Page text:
It’s undeniable that wasps are about as unpleasant as insects come. Aggressive, organised and fiercely territorial, social wasps (ones that build nests and live in a colony) are rarely a welcome sight on your property. At this time of year, wasps are out in full force and calls for pest control to deal with infestations are at a high.
For reasons we’ll never be able to fathom, people continue to tackle wasps’ nests on their own in a variety of “creative” ways that inevitably leave them with a few stings or worse.
What NOT to do When You Discover a Wasps’ Nest
Set fire to it
In (reluctant) defense of all the wasp-hating pyromaniacs out there, setting fire to a wasps’ nest will most certainly destroy it. Nests are created using wood pulp that is chewed up by wasps and packed together with their saliva. Unsurprisingly, this makes the structure highly flammable.
However, even if the hive itself goes up in flames within a minute or two, it’s impossible to eradicate all the insects. Those few precious seconds between the nest being whole and a pile of smokey embers will be filled with wasps streaming into the air looking for someone to attack. More often than not, this will be the person holding the matches.
The additional danger here is that fire spreads very quickly and is difficult to control. It goes without saying that we don’t recommend this method in any circumstances, but it’s especially ill-advised if the nest is attached to or inside your property.
Soak it with water
Many websites advocate dowsing wasps’ nests with water. With sufficient water pressure, you can most certainly destroy the nest itself. But, whilst it’s true that wasps absolutely will drown if submerged, it takes a bit longer than you might have expected to kill the occupants. As a result, with this pest control method, you’ll have a lot of angry, soggy wasps come out of the nest ready to defend themselves.
For a more effective version of this, wait until night when wasps are less active and use a combination of water and dish soap. The mixture will coat their wings and suffocate them.
Beat it with a blunt object
This is a move considered so spectacularly stupid that it’s regularly lampooned in film and television. Check out the video below for an example from The Office US.
A wasps nest (or indeed the nest of any stinging insect) is dangerous, and should not be treated as a pinata. This method may well destroy the nest if you manage to get a single, hard swing at it, but we assure you, you won’t be afforded the luxury of another attempt. It’ll also leave the vast majority of the wasps intact and enraged. Proceed with caution.
Seal up the entrance
Wasps are intelligent and tenacious. If you take it upon yourself to block off the entrance to the nest they will quickly choose a new exit point and chew through it. If you’re unfortunate enough to have the nest in your home, this may well include chewing directly through your walls. Not only does this cause obvious damage but it puts you at risk of attack.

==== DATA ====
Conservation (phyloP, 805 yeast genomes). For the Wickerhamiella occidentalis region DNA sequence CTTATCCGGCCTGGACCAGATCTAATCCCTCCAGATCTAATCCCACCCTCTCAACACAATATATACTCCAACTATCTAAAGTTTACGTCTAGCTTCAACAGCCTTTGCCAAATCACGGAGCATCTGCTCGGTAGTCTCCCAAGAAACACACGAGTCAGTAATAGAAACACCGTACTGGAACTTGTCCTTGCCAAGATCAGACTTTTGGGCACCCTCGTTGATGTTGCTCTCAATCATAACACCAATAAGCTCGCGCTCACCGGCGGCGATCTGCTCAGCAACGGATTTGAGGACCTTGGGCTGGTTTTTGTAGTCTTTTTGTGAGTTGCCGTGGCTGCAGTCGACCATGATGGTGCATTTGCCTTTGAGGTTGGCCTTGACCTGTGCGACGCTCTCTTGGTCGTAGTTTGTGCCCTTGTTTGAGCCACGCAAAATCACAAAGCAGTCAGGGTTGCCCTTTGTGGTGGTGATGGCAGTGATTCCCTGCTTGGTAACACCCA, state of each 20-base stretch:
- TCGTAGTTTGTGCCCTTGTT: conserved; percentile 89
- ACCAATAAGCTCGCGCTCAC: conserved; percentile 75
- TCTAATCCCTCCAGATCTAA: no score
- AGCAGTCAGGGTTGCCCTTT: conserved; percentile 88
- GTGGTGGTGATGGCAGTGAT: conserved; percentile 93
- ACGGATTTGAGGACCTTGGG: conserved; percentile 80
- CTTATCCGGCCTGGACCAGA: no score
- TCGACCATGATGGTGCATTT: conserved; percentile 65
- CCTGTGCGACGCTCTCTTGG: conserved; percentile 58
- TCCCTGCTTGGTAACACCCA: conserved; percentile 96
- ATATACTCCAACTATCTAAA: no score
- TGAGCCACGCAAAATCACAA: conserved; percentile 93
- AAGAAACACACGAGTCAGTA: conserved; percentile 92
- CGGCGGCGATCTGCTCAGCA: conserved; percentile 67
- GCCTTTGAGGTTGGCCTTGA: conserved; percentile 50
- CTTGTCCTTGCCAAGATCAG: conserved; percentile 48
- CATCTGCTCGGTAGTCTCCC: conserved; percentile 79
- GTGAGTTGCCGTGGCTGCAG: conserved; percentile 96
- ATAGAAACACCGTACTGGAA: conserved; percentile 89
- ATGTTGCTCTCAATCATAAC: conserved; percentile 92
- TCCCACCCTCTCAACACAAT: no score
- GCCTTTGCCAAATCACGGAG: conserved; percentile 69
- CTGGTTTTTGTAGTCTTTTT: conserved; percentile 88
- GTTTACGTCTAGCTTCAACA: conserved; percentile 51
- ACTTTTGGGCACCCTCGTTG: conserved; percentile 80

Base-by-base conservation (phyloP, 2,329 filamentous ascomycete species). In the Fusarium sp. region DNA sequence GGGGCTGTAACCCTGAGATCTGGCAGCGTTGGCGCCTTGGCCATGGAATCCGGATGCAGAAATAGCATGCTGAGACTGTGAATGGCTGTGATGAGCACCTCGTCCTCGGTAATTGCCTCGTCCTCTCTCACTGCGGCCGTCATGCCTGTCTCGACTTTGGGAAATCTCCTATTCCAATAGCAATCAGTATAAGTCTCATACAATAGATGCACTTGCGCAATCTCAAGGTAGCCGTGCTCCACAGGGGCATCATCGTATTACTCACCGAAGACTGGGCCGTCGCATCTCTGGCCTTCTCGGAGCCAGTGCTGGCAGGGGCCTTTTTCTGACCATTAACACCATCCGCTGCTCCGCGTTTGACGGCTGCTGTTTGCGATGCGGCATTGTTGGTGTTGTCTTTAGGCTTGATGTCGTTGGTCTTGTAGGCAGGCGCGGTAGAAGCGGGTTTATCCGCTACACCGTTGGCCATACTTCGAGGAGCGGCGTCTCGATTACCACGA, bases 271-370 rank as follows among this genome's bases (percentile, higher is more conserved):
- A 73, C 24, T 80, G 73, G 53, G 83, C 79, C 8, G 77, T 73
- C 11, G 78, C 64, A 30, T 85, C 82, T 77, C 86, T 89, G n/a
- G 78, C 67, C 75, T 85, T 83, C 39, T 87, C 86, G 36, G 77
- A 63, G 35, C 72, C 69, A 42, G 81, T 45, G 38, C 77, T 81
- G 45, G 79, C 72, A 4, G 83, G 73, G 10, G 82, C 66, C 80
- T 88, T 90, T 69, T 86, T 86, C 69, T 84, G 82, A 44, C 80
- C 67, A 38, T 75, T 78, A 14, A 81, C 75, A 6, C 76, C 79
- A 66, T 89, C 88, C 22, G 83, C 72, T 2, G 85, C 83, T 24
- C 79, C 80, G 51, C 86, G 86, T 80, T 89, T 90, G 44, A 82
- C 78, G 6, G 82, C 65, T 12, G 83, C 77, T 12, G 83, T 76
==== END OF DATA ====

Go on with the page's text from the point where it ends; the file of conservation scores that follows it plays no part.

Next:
When to Leave a Nest Alone
If you notice an increase in the number of wasps milling about your property, but discover the nest itself is some distance from where people usually congregate, sometimes the best course of action is to simply leave it be.
The argument that wasps are “useless” insects with no environmental benefit simply isn’t true. Because wasps target many plant-destroying creepy-crawlies for food, they can serve as natural pest control. They also play an important role in pollination. Though their bodies are less efficient than bees for transporting pollen, their contribution cannot be ignored — it’s estimated that hundreds of plant species would become extinct without wasps.
As the summer winds to an end, the nest will become less active. When temperatures drop in the latter weeks of Autumn, they will return to their nests to die. Only the queen will survive and go on to begin a new nest in the next year.
If you can wait out the inconvenience of having a few wasps coming to investigate your barbecues, and feel confident that your friends aren’t the type to take a cricket bat to the nest, it may be worth simply leaving it alone.
When it’s Time to Call Pest Control
- Someone is allergic
If you or anyone else that spends time in the vicinity of the wasps’ nest is known to be allergic to stings, call pest control immediately. A severe reaction to wasp venom can kill in a very short period of time and it’s absolutely not worth the risk of tackling the nest yourself or leaving it alone.
- It’s attached to or inside your home
As we’ve already said, wasps are very territorial creatures. When your home becomes their home, they’ll think nothing of defending it against “intruders,” which means you’re at risk of stings. They can also be destructive. The longer a nest is allowed to grow inside a home the more damage it will cause and the harder it will be to eventually remove it.
- It’s affecting your lifestyle
Ultimately, you’re the only one that can make this decision. If the presence of a wasps’ nest is ruining your enjoyment of your outdoor space and you’re having to make significant adjustments to accommodate them, it may be time to call in professional pest control.
If you have any further questions about dealing with wasps’ nests or would like to speak with a professional about the removal of an infestation, don’t hesitate to contact the experts at Safeguard Pest Control who will be happy to help.